• Badiou (in a response to Deleuze’s theory of “the event”) asks a fundamentally important question:  how can we account for the way a  particular form arises out of a groundless, infinite excessive multiplicity?  First, rhetorics are used.  A rhetoric is the “skill and knowledge that make the production of an event possible” (64).  According to B., “rhetorics of copia” are modes wherein a folk practice is made to appear “with no prior or more solid ground than knowledge of the practices that lead to their production or revelation” (64).  These rhetorics of copia are particularly visible in music wherein sound is called forth from the vastness of chaos, aligns into multiple rhythms and melodies, solicits “collective joy”, is completely transferable/portable and resists commodification (in folk forms) (65).
  • Rhetorics of copia also draw attention to the fact that the marketplace isn’t simply a space wherein the rhetoric of persuasion solicits consumer purchase through flashy visuals; rather, the rhetorics of copia draw attention to the fact that in a sea of sameness difference becomes apparent in the “moment of encounter, exchange, and performance” (66-7).  B. goes on to highlight how hip-hop (amplification, fragmentation and recombination, distribution) and Jamaican dub embody the rhetorics of copia through the electronic variation of an infinite number of possible mixes.  As B. notes, “Hip-hop is an extraordinarily vital example of how to make a culture from copying – how to respond to the industrial world with its particular discourses of copying, along with its vast colonial legacies of enslavement and mimetic appropriations of bodies, cultures, and environments, and how to call upon a counterphilosoophy of copia (with roots in West African culture, with roots in Bakthinian folk culture) and make it work” (69).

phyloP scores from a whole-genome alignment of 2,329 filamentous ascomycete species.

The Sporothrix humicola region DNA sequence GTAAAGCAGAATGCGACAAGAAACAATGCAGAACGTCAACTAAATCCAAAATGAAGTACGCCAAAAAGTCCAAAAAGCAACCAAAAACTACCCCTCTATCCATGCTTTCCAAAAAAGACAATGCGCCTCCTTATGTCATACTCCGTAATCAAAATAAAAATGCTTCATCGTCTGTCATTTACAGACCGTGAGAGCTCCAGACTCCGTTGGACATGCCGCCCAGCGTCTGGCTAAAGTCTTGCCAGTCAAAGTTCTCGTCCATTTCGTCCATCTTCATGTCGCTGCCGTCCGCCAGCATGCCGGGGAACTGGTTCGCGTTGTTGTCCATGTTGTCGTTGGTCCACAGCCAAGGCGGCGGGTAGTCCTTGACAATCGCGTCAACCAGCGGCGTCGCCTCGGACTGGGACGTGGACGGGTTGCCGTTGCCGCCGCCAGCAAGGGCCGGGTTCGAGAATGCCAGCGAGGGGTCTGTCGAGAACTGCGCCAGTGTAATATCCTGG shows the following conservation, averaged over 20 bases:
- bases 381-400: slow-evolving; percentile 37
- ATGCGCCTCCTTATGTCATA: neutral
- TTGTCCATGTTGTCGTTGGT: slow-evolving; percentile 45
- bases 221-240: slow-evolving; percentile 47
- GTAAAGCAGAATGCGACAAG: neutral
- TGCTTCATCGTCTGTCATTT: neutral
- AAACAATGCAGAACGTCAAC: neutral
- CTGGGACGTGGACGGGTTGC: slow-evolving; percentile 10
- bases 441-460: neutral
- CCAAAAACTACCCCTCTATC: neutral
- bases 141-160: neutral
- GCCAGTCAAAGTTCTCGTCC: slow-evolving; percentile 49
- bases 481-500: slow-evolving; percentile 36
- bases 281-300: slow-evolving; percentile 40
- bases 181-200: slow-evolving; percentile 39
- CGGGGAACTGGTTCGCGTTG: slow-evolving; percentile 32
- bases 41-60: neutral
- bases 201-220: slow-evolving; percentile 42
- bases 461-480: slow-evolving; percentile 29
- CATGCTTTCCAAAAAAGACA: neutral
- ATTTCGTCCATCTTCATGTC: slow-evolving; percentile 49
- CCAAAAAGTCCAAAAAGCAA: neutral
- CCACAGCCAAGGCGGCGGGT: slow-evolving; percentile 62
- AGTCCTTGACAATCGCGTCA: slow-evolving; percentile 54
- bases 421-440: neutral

• What is style?  For B. (and the breakdancers he talked to in this section) style is a way of copying or imitating that incorporates some level of individuality (even in the act of copying).  In praise of folk cultural style, B. notes that style in hip-hop isn’t some epiphenomena that occurs in parallel with capitalist production; rather, it is something far more powerful as it is a way that individuals in mass culture transform their mimetic world.  Because folk cultures are the engines of capitalist commodification they are always powerful in their styles – their ways of making real, authentic copies (72).  As B. notes, “The users of such styles know how to work with things that don’t belong to them, and they realize that nothing belongs to anyone – that everything has already been done many times in the past, but that every moment is in some sense unique, and to be newly fabricated” (73).